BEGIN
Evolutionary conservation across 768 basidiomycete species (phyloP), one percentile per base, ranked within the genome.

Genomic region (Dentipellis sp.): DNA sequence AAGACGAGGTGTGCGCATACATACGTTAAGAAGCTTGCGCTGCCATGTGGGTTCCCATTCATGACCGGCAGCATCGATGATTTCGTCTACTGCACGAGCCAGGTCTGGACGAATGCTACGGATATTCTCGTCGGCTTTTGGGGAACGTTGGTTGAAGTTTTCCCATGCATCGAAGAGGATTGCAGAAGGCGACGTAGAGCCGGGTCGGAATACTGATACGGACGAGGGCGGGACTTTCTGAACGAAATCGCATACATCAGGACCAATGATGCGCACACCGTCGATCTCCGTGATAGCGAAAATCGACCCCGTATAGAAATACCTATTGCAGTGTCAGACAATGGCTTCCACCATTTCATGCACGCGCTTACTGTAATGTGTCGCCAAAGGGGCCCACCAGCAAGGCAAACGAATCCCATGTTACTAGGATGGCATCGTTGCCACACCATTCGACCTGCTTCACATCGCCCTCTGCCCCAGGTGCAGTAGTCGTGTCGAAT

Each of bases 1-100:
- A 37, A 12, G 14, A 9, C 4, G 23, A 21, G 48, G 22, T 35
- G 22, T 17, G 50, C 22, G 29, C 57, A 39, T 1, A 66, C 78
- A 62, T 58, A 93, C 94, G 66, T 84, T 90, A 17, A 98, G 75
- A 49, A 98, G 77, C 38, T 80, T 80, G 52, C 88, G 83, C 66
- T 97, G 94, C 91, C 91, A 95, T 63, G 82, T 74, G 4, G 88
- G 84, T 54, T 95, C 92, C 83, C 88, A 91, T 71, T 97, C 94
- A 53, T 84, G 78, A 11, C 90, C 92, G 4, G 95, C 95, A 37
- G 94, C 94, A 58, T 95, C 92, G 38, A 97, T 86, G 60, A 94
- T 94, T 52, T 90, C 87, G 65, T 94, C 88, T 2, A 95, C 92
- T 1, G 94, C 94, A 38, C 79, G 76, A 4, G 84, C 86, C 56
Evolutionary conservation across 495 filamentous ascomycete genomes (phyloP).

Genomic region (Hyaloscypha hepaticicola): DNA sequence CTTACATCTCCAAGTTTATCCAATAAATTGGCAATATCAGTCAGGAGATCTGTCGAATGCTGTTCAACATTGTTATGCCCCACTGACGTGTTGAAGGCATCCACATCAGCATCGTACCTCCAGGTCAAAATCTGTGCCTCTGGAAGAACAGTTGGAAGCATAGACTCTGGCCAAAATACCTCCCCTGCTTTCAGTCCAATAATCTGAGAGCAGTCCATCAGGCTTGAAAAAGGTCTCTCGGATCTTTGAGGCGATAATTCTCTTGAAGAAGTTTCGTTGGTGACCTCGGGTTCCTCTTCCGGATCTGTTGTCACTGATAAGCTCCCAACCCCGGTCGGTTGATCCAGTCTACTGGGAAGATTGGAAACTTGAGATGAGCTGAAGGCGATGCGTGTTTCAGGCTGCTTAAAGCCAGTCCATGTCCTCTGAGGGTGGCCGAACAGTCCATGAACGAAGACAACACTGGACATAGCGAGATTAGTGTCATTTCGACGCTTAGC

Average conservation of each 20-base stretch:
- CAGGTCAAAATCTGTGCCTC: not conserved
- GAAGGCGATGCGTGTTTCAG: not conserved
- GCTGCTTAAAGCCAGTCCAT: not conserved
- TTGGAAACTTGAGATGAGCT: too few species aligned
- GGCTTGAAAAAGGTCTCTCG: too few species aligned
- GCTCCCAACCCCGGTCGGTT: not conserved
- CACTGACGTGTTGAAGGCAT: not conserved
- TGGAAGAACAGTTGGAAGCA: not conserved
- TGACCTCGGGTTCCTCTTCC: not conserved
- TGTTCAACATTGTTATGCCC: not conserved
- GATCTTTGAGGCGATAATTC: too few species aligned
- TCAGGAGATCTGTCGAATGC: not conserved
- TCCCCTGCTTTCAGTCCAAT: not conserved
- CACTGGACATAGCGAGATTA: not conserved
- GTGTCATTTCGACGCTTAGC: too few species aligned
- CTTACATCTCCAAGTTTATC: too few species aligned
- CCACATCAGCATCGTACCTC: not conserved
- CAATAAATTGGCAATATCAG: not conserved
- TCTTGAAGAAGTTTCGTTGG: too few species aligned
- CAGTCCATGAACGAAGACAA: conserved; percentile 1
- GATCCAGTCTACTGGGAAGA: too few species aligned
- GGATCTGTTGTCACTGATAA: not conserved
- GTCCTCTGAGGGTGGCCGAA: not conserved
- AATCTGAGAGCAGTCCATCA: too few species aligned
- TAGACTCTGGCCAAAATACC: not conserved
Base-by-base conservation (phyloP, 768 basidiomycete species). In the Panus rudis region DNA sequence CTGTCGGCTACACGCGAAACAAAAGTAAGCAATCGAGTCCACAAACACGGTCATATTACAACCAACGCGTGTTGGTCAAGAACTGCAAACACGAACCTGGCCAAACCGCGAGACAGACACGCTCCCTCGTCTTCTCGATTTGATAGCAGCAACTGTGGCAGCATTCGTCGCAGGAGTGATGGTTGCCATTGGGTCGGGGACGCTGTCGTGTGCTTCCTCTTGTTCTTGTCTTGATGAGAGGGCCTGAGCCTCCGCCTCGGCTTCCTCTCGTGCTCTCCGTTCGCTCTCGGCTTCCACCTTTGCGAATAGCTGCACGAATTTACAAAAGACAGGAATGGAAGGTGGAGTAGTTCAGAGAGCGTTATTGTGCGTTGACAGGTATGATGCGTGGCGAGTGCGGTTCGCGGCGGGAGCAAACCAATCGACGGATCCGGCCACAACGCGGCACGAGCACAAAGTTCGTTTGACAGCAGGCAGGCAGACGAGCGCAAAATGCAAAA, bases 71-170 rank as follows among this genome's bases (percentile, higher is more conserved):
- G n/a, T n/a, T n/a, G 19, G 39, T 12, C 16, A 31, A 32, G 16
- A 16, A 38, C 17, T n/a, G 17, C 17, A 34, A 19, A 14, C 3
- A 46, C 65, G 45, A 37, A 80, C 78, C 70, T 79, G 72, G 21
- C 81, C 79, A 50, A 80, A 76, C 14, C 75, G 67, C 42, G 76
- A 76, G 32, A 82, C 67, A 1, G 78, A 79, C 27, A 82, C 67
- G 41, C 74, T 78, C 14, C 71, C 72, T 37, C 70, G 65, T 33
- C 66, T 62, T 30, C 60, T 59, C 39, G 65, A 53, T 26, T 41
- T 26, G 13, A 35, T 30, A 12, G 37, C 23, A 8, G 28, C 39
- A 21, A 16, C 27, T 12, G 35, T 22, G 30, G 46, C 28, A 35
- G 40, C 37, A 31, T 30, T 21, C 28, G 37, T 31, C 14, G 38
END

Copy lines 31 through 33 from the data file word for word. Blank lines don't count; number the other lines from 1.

- GTGTCATTTCGACGCTTAGC: too few species aligned
- CTTACATCTCCAAGTTTATC: too few species aligned
- CCACATCAGCATCGTACCTC: not conserved